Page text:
LIE$: Lie #1 – The Church Only Wants My Money

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We are kicking off a brand new series today called LIE$. We’re going to spend the next three weeks talking about money.
We just wrapped up a long series on marriage. The entire series is on our website, so you can go back and catch any of the messages that you missed. Or you can just watch them again. I loved what God did throughout that series as we talked about some of the challenges that are present in most every marriage.
You know what married couples fight about the most? Money and sex. Those are the top two areas of conflict. When people file for divorce, those are the top two reasons they list. Money and sex are powderkegs in a ton of marriages.
Now, we talked about sex in our marriage series. We talked about it a lot. But we didn’t talk about money. And the reason is because we’ve had this finance series planned for months.
This entire series is based on a very simple verse from Psalm 37. David makes it so simple and straightforward. He simply said, “the righteous give generously.” (Psalm 37:21b, NIV)
Generosity is a hallmark of someone who is righteous. People who love Jesus, follow Jesus, and have been changed by Jesus are generous.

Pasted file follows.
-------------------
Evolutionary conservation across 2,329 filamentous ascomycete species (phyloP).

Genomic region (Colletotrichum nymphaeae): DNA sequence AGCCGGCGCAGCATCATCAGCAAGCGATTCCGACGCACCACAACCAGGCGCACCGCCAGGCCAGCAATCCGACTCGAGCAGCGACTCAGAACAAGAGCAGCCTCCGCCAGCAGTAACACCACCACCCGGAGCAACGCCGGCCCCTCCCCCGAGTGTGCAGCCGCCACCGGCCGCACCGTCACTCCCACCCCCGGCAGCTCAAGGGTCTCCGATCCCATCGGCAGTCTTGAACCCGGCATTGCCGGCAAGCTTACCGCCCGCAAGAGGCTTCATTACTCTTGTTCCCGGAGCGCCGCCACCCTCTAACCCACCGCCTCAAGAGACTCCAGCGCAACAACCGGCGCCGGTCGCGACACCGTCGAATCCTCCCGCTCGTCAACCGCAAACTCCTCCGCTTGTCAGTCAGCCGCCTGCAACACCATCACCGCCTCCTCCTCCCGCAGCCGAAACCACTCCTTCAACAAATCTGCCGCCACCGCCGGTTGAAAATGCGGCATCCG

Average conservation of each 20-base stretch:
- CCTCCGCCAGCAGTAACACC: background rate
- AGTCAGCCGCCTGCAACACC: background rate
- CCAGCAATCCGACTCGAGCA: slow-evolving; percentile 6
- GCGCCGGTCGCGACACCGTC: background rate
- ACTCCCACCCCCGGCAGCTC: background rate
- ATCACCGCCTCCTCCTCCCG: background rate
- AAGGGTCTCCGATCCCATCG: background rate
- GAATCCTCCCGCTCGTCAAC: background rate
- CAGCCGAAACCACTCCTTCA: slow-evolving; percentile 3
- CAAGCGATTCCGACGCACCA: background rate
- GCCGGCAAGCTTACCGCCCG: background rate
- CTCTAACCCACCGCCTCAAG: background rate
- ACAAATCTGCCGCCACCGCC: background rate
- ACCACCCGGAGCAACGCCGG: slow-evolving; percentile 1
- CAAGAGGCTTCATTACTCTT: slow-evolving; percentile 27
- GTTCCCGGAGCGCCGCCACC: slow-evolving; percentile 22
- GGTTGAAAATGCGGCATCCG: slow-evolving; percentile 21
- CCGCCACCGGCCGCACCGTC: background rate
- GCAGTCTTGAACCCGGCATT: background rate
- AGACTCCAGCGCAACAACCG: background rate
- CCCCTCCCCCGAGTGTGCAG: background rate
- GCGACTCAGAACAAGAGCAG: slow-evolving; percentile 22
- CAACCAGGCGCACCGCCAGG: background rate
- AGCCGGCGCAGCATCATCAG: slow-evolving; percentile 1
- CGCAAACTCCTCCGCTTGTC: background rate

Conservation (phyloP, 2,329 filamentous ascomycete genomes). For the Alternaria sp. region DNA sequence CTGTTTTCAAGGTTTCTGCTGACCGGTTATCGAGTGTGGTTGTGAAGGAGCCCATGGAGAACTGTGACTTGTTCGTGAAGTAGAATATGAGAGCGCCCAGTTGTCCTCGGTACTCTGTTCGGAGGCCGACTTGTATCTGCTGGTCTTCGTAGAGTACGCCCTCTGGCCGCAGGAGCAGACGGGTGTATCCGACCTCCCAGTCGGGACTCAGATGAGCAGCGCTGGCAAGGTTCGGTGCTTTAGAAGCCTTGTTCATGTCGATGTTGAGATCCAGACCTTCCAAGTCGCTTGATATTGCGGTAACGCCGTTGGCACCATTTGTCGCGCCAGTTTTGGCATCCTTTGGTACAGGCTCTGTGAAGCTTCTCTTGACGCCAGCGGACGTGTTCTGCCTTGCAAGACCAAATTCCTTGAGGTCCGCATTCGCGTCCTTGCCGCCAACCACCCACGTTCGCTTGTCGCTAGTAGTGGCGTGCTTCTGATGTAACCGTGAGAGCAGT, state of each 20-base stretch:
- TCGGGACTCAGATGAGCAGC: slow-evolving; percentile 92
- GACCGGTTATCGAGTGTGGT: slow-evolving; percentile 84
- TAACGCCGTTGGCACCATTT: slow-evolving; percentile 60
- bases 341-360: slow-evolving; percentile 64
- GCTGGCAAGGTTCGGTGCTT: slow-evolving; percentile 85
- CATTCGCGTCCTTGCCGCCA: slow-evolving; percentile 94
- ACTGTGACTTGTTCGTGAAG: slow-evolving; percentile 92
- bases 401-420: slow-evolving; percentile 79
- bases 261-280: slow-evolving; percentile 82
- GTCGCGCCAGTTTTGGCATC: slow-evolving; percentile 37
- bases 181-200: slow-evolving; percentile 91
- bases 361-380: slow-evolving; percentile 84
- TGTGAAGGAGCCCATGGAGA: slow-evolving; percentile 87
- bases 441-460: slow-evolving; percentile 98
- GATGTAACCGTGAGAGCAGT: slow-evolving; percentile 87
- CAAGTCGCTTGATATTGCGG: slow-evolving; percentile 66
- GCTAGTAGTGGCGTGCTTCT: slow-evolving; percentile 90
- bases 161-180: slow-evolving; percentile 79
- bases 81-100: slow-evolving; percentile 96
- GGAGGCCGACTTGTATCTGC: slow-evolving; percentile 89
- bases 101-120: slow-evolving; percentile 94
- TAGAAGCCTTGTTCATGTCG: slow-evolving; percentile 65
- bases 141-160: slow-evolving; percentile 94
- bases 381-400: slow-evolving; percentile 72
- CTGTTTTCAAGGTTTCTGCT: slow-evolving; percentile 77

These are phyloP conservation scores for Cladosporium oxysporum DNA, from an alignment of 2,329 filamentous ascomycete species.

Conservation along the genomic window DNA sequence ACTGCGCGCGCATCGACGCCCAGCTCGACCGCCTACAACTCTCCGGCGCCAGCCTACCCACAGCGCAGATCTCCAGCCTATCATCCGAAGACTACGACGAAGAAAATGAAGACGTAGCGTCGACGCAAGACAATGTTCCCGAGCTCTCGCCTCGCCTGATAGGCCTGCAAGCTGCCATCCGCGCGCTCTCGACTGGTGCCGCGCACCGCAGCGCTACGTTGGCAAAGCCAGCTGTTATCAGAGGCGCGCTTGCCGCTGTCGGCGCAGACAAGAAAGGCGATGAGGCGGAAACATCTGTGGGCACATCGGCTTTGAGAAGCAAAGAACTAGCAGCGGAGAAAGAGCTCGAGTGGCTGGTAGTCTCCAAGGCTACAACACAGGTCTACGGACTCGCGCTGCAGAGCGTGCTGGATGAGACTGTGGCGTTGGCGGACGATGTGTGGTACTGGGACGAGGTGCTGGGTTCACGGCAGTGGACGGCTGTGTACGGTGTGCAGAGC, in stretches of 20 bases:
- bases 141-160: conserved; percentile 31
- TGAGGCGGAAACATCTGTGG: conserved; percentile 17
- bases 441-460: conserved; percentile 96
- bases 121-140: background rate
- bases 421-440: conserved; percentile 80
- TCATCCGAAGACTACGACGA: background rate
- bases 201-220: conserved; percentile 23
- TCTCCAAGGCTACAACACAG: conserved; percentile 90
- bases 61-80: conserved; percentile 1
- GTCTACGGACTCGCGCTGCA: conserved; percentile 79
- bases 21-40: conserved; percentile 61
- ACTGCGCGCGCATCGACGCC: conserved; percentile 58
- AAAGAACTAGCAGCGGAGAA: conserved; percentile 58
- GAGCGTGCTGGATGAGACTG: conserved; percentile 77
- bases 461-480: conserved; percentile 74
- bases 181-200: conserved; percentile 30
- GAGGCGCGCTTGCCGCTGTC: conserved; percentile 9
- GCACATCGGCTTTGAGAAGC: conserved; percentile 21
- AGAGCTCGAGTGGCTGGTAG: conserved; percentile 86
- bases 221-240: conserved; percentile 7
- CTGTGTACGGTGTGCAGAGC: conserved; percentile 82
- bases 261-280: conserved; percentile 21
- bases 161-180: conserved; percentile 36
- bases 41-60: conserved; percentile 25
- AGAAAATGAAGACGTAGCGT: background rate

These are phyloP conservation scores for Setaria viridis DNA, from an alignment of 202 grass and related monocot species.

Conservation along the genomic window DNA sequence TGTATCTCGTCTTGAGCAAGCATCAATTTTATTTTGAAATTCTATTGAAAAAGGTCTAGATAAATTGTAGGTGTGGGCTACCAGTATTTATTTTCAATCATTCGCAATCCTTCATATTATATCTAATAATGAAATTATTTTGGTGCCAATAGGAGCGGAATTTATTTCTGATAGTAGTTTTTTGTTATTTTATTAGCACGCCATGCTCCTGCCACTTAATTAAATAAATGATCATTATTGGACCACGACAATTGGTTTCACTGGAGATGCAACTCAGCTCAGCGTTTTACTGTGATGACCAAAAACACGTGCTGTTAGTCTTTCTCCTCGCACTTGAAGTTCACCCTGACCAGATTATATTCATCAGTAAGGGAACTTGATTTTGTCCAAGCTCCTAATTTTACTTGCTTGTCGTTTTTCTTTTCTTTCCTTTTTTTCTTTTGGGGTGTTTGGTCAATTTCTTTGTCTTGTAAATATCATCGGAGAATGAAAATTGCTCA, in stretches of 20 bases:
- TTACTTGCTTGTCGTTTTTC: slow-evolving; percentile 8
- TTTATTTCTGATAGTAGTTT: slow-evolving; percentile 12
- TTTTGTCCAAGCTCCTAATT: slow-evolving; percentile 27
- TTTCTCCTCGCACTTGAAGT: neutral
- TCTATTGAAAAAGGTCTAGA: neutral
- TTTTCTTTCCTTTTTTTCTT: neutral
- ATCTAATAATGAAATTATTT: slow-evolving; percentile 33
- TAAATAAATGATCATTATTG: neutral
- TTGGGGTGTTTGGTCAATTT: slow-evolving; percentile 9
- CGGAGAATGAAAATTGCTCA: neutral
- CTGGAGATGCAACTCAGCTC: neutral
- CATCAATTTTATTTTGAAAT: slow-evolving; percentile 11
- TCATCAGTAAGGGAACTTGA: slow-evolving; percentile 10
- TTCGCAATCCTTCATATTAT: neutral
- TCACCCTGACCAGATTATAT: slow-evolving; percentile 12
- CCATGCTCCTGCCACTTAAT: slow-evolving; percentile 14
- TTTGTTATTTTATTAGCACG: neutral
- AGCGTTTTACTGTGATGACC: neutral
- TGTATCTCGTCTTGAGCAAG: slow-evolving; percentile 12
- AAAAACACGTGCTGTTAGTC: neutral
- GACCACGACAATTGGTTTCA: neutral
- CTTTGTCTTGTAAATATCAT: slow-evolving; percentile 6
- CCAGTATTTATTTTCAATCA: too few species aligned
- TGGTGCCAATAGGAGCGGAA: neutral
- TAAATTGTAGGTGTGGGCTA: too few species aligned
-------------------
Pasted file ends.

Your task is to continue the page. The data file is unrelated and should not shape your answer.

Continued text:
To put it simply, you can be generous without being righteous. But you can’t be righteous without being generous. That’s what we’re going to discover in this series.
Over the next three weeks, we’ll talk about three different lies that people believe about how money and faith relate to each other.
Let me pray for us and then we’ll listen to what God has to say about some of the lies we have believed about money.
You’d be hard pressed to find anything that people lie about more than money. Michael Jackson wrote a song called Money. In that song, he sings, “Money, lie for it, spy for it, kill for it, die for it.” It’s true, isn’t it? People will do all of those things for money. They’ll especially lie about money.
In this series, we’re going to cut through some of the lies about money and get at the heart of what God’s Word says about our finances. Specifically, we’re going to talk about some of the lies that people buy into about faith and finances.